Paper by Thea Snow: “Frontline practitioners in the public sector – from social workers to police to custody officers – make important decisions every day about people’s lives. Operating in the context of a sector grappling with how to manage rising demand, coupled with diminishing resources, frontline practitioners are being asked to make very important decisions quickly and with limited information. To do this, public sector organisations are turning to new technologies to support decision-making, in particular, predictive analytics tools, which use machine learning algorithms to discover patterns in data and make predictions.
While many guides exist around ethical AI design, there is little guidance on how to support a productive human-machine interaction in relation to AI. This report aims to fill this gap by focusing on the issue of human-machine interaction. How people are working with tools is significant because, simply put, for predictive analytics tools to be effective, frontline practitioners need to use them well. It encourages public sector organisations to think about how people feel about predictive analytics tools – what they’re fearful of, what they’re excited about, what they don’t understand.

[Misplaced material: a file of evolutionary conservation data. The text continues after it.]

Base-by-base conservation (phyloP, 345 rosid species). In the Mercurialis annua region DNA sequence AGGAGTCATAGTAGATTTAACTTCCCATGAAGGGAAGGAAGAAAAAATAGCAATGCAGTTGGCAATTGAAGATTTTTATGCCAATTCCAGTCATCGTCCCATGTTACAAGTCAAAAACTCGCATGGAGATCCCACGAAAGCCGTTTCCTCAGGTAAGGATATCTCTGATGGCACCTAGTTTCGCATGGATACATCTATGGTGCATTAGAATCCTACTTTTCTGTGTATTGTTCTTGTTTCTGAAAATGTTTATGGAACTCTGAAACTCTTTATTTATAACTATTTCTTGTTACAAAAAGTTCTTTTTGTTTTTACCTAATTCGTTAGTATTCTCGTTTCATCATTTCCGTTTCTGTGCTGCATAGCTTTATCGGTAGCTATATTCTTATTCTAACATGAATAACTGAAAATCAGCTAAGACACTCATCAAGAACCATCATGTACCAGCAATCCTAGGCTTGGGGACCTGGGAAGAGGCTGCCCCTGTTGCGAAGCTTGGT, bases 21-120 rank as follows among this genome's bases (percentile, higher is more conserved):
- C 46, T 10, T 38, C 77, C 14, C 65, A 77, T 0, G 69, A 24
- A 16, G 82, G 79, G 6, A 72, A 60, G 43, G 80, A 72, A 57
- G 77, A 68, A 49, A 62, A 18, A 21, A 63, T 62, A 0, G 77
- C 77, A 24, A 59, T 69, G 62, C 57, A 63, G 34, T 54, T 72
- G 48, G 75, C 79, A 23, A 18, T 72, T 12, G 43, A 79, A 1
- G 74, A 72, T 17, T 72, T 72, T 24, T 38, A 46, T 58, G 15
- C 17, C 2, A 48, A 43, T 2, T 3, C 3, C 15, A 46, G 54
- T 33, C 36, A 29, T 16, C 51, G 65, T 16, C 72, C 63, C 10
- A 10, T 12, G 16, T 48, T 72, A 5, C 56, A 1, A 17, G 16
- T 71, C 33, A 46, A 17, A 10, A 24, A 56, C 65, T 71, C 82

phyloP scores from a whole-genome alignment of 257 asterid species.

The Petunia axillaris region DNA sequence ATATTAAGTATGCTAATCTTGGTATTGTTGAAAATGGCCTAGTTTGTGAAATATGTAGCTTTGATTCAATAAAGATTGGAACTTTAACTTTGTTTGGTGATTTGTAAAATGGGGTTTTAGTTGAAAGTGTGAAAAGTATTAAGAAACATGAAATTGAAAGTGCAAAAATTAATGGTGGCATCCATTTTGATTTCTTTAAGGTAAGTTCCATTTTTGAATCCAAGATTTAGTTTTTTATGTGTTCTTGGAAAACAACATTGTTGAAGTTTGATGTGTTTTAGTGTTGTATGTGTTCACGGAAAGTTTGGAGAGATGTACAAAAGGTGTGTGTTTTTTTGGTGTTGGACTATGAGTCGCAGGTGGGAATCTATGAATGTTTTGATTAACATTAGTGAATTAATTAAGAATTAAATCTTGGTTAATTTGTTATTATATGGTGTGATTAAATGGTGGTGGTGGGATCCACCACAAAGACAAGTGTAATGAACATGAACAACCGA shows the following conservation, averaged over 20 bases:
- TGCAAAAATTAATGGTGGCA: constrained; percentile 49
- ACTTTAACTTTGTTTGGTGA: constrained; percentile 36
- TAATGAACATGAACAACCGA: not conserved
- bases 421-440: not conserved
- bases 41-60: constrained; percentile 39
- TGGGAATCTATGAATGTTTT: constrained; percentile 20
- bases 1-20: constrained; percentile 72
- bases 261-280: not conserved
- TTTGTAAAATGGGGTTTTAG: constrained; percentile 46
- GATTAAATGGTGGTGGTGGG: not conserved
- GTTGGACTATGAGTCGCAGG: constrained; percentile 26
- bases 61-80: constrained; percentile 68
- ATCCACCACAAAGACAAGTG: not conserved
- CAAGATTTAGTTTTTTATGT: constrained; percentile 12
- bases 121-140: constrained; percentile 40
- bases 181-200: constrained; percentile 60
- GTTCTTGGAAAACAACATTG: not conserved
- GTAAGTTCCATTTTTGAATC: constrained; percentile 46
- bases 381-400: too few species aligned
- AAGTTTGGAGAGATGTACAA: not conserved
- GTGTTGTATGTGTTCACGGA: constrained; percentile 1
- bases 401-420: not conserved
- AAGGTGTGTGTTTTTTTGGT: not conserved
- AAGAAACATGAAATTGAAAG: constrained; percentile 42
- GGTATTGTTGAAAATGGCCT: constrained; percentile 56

Based on insights drawn from an extensive literature review, interviews with frontline practitioners, and discussions with experts across a range of fields, the guide also identifies three key principles that play a significant role in supporting a constructive human-machine relationship: context, understanding, and agency….(More)”.